Well, it’s all over. This week wasn’t the worst of the bunch, but it definitely wasn’t a memorable finale of any kind. When friends that haven’t read the book come up to you and say, “I was upset with this episode and didn’t even read the book,” then you must take my word for it and understand that this week was pretty dismal. A lot of ground and information is covered in a short amount of time, creating something that doesn’t feel rushed but it definitely doesn’t have enough of a core or a life to feel like anything substantial to you. I said last week that I didn’t care about the show or any of the characters anymore. I knew this week wasn’t going to change my mind about that, but I was hoping for a “good” episode (like week two). That didn’t happen, so unless you’re dying to see if Jake Epping saves JFK or not, then go ahead and watch it. If you’re feeling disappointed and unfulfilled by the end of this episode, then go ahead and read the book. I promise you won’t be disappointed with it.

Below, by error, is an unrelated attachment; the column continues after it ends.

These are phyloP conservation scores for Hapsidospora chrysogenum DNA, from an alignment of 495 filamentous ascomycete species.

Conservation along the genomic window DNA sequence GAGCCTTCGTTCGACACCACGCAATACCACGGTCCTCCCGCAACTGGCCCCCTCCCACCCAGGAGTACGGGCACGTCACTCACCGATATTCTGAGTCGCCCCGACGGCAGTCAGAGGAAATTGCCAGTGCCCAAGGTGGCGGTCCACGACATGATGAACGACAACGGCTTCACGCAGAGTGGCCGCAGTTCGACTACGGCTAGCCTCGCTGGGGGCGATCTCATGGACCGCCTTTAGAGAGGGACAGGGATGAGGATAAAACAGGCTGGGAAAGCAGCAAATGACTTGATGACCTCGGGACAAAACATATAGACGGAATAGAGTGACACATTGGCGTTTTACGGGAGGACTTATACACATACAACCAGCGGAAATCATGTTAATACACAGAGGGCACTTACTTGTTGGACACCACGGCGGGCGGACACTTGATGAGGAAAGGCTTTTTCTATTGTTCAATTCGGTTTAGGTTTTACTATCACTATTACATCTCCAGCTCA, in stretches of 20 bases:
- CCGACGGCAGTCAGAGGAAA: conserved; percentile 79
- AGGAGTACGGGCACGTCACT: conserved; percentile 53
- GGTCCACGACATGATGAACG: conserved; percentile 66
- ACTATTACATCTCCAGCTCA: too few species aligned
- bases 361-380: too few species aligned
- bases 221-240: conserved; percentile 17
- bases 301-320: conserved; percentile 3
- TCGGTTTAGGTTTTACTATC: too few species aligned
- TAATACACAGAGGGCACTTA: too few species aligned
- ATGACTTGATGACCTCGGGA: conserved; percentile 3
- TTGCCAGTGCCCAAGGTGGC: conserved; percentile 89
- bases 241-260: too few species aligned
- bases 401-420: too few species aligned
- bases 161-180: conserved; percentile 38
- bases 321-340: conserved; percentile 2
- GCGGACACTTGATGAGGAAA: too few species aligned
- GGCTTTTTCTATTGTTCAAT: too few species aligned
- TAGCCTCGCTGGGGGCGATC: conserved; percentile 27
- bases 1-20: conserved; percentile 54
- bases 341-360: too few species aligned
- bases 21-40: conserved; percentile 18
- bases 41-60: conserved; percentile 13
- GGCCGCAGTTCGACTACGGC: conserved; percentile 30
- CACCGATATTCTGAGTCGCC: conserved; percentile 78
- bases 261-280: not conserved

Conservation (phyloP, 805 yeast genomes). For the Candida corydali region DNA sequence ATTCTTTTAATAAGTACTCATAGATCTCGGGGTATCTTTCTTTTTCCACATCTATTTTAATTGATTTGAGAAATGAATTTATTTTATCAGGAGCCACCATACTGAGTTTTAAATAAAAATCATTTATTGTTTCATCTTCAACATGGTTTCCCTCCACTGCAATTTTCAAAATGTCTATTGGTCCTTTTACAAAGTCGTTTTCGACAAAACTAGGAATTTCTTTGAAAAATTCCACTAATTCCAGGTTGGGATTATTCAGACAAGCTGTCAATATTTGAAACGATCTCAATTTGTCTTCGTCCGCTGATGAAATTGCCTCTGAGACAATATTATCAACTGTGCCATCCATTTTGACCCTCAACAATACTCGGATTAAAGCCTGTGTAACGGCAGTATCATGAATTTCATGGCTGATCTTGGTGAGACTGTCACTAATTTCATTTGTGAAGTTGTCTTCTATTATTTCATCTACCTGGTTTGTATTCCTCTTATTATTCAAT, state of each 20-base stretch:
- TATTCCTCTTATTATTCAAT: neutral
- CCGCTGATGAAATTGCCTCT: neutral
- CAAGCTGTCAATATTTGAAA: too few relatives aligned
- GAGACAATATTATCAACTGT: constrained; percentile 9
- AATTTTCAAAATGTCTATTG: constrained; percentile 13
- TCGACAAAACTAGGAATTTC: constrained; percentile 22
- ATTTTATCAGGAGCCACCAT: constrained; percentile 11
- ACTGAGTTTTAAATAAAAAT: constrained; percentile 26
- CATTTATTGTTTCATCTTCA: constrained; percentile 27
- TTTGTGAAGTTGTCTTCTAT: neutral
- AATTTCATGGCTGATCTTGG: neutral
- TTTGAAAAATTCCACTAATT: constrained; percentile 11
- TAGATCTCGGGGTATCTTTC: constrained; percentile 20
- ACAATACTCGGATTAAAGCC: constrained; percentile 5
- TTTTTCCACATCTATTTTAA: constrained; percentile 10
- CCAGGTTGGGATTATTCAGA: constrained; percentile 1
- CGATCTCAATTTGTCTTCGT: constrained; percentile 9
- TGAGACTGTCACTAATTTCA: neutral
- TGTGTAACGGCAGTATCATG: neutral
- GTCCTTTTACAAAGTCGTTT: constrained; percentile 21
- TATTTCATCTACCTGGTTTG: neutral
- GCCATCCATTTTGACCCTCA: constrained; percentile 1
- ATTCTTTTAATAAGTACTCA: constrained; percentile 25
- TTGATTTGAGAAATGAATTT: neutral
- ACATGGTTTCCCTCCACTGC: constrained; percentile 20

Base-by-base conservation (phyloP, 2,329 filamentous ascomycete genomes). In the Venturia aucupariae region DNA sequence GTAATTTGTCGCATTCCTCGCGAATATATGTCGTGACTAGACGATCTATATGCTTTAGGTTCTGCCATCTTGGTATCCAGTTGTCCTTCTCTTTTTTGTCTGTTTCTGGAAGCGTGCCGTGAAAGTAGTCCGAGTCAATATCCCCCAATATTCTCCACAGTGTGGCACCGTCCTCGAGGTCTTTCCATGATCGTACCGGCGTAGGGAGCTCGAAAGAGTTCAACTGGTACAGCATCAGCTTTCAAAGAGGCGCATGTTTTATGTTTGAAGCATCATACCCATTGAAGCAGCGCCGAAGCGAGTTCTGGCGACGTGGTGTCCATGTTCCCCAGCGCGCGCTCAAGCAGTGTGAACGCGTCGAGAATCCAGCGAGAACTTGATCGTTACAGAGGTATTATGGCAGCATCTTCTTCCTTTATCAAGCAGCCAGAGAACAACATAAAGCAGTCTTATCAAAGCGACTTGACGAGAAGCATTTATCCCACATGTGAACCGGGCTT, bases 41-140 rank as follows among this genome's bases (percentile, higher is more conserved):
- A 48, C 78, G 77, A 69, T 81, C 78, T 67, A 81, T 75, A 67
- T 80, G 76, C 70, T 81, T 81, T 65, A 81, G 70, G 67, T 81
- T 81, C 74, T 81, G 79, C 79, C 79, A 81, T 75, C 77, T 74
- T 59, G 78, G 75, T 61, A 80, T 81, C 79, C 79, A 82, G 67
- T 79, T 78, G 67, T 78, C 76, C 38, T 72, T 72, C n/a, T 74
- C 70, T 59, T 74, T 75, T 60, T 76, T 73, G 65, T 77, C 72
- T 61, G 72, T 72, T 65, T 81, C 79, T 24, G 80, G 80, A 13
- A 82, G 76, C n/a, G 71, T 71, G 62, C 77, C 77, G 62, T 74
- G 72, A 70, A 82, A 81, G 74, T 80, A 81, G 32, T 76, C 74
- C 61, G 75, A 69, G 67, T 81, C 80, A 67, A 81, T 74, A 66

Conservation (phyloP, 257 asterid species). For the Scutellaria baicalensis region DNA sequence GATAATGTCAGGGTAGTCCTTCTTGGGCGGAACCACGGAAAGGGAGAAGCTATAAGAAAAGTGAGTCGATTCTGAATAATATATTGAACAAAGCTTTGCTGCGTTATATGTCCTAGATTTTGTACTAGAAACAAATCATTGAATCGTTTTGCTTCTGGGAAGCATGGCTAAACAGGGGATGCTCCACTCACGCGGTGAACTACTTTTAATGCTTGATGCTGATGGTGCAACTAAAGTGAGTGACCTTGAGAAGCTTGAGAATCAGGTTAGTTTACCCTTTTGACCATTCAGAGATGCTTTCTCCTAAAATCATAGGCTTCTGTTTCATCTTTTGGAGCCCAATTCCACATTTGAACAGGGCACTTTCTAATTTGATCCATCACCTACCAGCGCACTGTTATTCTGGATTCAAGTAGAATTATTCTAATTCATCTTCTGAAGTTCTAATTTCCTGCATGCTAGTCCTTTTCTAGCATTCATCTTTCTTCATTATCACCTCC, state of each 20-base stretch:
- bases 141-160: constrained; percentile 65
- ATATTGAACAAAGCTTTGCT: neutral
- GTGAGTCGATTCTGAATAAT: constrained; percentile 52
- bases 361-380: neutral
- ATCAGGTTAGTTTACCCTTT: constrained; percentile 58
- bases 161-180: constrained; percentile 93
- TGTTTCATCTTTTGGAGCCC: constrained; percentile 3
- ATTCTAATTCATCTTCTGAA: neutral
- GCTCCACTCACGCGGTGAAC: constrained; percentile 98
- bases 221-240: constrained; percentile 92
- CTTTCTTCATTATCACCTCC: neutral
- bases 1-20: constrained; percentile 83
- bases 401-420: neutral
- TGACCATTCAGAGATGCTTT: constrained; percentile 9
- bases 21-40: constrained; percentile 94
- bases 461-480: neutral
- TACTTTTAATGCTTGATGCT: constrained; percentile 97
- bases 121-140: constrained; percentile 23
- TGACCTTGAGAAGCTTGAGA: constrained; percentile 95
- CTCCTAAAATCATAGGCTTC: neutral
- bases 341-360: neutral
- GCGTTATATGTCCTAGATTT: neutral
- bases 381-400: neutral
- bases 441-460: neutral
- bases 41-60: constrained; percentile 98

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I heard tell that Randall Flagg makes an appearance in the show.